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A Visit from HAE Patient Advocacy Leaders

To better understand how patients experience hereditary angioedema (HAE), CSL invited Anthony Castaldo and Henrik Boysen to meet with employees. Castaldo said his daughter’s off-the-charts symptoms made him a fierce advocate.

HAE advocacy leaders Anthony Castaldo and Henrik Boysen visit CSL in King of Prussia, Pennsylvania
Anthony Castaldo (left) and Henrik Boysen (right) answer questions at a town hall gathering of CSL employees in King of Prussia, Pennsylvania

Hereditary angioedema (HAE) is a rare, genetic condition that causes potentially life-threatening attacks of severe swelling in various parts of the body, including the hands, feet, stomach, face and throat.

Recognition of the condition evolved much like many other rare diseases – slowly. Discovered in 1888, it wasn’t until the World War II era when scientists made breakthroughs in understanding why it occurs. HAE patients are lacking an enzyme called C1 esterase inhibitor (C1-INH). It would take until 1979 for a treatment to become available. In the decades that followed, patients have had better access to more treatments.

Anthony Castaldo, who recently visited CSL in King of Prussia, Pennsylvania, is an HAE patient himself and leads HAE advocacy organizations in both the United States and internationally. CSL Behring, a business unit of CSL, makes medicines for rare and chronic illnesses, including HAE.

Castaldo said he remembers when the condition was less known and understood, when patients were less likely to be diagnosed and treated. The repercussions could be fatal or lead to a patient needing a permanent tracheostomy – a surgically installed airway to help with breathing due to a swelling attack.

While Castaldo dodged the most severe impacts, his daughter experienced off-the-chart symptoms by her preteen years, he told CSL employees at a town hall meeting.

“I realized we had to do something,” Castaldo said. “And if you have a 12-year-old kid who looks you in the eye, sullen, sunken, can't go to school, psychologically damaged by the fact that she can't control this condition, who says, ‘Dad, I really don't know if I have the will to live,’… that was enough to motivate me.”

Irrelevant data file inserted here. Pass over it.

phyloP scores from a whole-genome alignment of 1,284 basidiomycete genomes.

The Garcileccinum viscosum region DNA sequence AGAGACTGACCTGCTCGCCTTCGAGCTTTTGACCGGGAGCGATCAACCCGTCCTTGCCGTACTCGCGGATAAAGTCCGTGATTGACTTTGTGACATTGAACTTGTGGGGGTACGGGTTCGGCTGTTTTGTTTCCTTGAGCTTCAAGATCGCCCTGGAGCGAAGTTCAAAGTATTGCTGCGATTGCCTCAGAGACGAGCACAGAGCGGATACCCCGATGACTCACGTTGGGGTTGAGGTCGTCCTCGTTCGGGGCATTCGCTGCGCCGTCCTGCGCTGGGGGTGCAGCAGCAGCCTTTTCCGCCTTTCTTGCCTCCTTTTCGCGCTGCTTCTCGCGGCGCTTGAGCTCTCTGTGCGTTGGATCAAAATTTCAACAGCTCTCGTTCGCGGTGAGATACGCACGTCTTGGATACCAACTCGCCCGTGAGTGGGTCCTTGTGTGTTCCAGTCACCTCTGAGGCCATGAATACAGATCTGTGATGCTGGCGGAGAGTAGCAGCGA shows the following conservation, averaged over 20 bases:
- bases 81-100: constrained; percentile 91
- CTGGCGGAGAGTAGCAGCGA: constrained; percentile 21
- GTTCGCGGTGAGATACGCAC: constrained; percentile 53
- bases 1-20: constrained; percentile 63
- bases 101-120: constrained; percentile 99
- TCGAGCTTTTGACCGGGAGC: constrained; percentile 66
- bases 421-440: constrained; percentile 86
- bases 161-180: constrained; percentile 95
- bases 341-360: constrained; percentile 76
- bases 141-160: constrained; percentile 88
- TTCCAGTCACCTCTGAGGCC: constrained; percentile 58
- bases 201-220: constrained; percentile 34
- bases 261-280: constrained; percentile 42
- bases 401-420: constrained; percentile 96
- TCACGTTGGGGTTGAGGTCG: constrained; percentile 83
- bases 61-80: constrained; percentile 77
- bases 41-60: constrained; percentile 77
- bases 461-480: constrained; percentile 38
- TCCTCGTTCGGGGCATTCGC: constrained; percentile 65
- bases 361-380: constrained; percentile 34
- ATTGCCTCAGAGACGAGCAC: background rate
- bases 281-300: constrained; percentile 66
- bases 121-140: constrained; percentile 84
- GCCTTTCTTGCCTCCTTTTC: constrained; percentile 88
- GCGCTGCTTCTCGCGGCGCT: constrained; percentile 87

So, Castaldo began his fight for treatments that would benefit his daughter and other patients like her. He went to the National Medical Library, studied the condition, researched medicines, and started creating national and international networks in collaboration with Henrik Boysen, who visited CSL alongside Castaldo last week. Today, Castaldo is CEO and Chairman of the Board of HAE International (HAEi) and of the U.S. Hereditary Angioedema Association (HAEA).  Boysen is President and Board Member of HAEi/HAEA. 

Today’s medicines save lives, Castaldo said. His daughter went on to graduate from college and is now a mother of three children.

But they aren’t done yet, Boysen said.

Now that the treatment landscape and access has improved, especially in the U.S., Boysen says he wants to replicate that around the globe using HAE International. The goal? To address the unmet need wherever it exists, starting with education for health care providers.

“Imagine you have the first symptom; it takes you 20 years before you get a diagnosis. That’s terrible. But It's better today. Now it’s about nine, which is still way too long,” Boysen said. “Of course, that's why we do what we do globally from HAEI, but also here in the U.S. from HAEA. Education, education, education. That's really what it's all about.”